As Casey Stengel used to say, “You can look it up”.  A mittleuropean man standing round is one of her teachers.  This is family.  We are admitted in.  Finally, dramatically, in virtuoso, not merely so-so coda, the violinist brings it all together and they are done.   Applause!   I introduce myself.  I thank her. Something special happened there, not quite like on the Playa maybe, not long enough for that maybe, but something special.  We can go, now.

Does it work?

Back to the question of the day.  Does Decompression, despite the commercialism, despite its short time scale, despite its lack of physical hardships; does Decompression work as a simulacrum of Burning Man?  Yes. Yes!

On the Strada, Mr. Silverman eats fries.

Burning at Burning Man ‘Til Dawn and Beyond

October 17, 2010 by  

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The Far Corner of the World Black Rock City is laid out on a circular grid.  Position along the circle is measured clock-like rather than compass-like, with camps and art beginning at about 2:30 and ending at about 9:30.  The vast majority of the circle is empty Playa.  That’s where The Man burns and where art installations come and go.  Where the Playa meets camping, that’s the Esplanade.  All along the Esplanade, there are dance venues, bars, and clubs.

Over in the farthest corner of world at BRC, at 2:30, was scaffolding, propane tanks, stacked speakers, projectors and projection screens, and stages, all of which became at night The Opulent Temple. The Paddy Mirage Sunrise at the Hookadome Nexus in the Morning Head further into the camping area, and you get to the named streets, in alphabetical order.  As more and more people participate, more streets with higher letter names are added.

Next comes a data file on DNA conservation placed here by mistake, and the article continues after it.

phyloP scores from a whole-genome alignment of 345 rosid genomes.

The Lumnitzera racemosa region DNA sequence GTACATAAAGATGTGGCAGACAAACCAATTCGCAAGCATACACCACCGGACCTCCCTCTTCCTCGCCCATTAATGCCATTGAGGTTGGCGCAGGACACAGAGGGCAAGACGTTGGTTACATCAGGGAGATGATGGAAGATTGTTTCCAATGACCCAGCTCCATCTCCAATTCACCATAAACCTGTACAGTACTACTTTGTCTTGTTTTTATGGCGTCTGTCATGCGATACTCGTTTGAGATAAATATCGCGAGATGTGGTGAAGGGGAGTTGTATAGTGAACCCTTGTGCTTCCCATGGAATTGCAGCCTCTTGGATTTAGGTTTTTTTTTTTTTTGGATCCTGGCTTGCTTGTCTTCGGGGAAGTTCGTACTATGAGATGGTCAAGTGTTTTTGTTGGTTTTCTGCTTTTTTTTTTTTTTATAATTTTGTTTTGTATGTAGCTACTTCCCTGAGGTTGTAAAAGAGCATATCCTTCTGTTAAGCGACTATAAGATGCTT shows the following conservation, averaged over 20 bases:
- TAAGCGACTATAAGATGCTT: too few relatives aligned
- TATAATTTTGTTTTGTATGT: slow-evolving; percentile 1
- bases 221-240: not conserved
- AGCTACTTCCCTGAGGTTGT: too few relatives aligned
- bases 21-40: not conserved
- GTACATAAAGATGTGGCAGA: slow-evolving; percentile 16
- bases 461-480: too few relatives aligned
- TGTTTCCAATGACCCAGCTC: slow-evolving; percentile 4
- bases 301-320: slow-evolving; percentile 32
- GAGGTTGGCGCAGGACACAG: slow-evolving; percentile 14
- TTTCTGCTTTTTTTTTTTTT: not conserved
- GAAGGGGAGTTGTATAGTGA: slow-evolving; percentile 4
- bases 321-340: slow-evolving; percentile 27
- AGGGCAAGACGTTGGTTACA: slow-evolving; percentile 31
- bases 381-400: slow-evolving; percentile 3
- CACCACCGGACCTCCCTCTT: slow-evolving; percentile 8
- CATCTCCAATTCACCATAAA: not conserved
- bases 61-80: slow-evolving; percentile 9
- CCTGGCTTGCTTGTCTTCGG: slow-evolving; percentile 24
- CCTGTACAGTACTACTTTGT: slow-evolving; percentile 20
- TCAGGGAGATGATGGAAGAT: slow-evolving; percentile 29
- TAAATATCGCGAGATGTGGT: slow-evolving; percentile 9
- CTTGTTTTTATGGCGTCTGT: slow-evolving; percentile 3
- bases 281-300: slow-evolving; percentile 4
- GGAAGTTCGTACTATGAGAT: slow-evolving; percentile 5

Burning at Burning Man: Dancin’ and Chillin’

October 13, 2010 by  

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What is it about camping with 52,000 strangers that makes us willing and able to dance all night, night after night?  Who knows?  In my case, there had been no precedent.  Was it just Mid-Life Crisis with a sprinkling of Playa Dust?   The music, Techno and House, Soul and 60s, whatever some spinner wanted to spin, blasted straight to the heavens.  Night and Day.  It rocked the desert, giving every step across the Playa a kick that’s not there at home.  If that’s not enough, the dancers on an art car passing by will get you in the spirit. Something is happening here, and but it’s hard to know what it is – to paraphrase Dylan.

The Sirens hailed me over

Siren Dancers on an Art Bus

A Small Club with No Name

Electroluminescent wire wrapped into the shape of animal masks.

My adoptive family was the good people at Hung Far Low Camp – whatever that name means – and they were getting ready to head out for the night.   Across from us, this world class example of electroluminescent wire masks drew a crowd while waiting for its owners to put them on.  Three of us headed over to a small club where a nephew was the DJ.

The DJ is My Adoptive Nephew

A couple of geodesic domes 60′ across and about 15′ high were linked together.  In one, there were lounge chairs.  The other was the dance venue. A bar was set up and drinks were free, since serving drinks for a fee would have been a violation of the No Commerce Clause of the Burning Man Code.  Lights were strung from the scaffolding.

Lights, Bar, DJ and Dancers

You entered and exited through fabric draped over gaps in the scaffolds, tent-like, but a tent whose scale echoed Arabia and not Yosemite.  The music was loud, the lights pulsed and the electronic beat got lots of people moving.  There were small groups, larger groups and what appeared to be single people. But in 4 days, I met only one other person actually traveling solo.